the war, I went to Temple University in Philadelphia, Pennsylvania, where I got
my degrees in an experimental program in which undergraduate and graduate
classes were mixed, the purpose being to reduce the number of years it took to
get I those degrees.
my business life, I daily confronted the irrational. After all, I was a commodity and stockbroker who had worked a lifetime at making a living by
trading, say, pork belly futures and IBM. As such, I and my clients went through
many boom-and-bust markets. These could not be explained until after the fact -
often not even then. Even though Jesus proclaimed that you cannot worship both
God and Mammon, and even though most of my clients were Christians, they ignored
their Savior's admonitions and stayed with me through all the market gyrations.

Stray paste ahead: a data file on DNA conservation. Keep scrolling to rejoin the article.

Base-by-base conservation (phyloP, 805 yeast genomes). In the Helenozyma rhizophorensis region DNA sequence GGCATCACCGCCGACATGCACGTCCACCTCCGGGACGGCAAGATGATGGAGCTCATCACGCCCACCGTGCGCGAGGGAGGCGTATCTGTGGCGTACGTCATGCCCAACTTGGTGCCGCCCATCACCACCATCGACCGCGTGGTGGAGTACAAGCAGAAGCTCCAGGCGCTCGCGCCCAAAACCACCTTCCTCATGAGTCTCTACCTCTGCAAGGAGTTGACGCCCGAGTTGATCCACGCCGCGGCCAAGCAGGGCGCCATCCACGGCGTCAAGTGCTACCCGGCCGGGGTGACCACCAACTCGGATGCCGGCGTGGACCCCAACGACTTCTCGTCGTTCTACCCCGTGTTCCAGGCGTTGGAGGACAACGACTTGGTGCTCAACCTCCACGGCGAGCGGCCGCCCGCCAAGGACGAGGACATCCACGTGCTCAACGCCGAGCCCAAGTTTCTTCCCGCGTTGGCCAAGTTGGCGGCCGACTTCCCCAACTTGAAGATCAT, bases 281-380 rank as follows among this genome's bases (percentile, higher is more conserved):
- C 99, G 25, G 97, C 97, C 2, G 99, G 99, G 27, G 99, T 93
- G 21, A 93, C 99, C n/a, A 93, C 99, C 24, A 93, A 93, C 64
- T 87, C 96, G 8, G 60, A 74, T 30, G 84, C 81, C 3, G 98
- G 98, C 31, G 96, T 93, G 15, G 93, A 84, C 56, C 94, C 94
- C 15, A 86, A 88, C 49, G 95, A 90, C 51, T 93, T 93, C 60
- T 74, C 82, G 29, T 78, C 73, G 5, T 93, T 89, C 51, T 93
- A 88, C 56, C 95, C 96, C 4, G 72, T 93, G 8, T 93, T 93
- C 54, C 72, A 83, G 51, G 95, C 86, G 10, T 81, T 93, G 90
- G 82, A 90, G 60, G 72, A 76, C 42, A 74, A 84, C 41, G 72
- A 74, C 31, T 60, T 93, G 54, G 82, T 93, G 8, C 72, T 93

Because of the business boom-and-bust cycles, I concluded that I might learn
something helpful by studying religion, an even more irrational area than the
markets I traded in. I learned a great deal about the irrationalities called
religion, but unfortunately, it was of no help in beating the markets.
Like a hound dog on the trail, I went wherever the scent took me. Nothing was too
bloody, too bizarre, or too embarrassing to stop my investigations. In over
fifty-plus years I've researched just about every area pertaining to religion.
What follows is a brief evaluation of the many divisions of religion as I've
categorized them in my mind.
first area concerns the ideas of god and the gods, their gender, power and other
human characteristic people assign to their deities. A study of these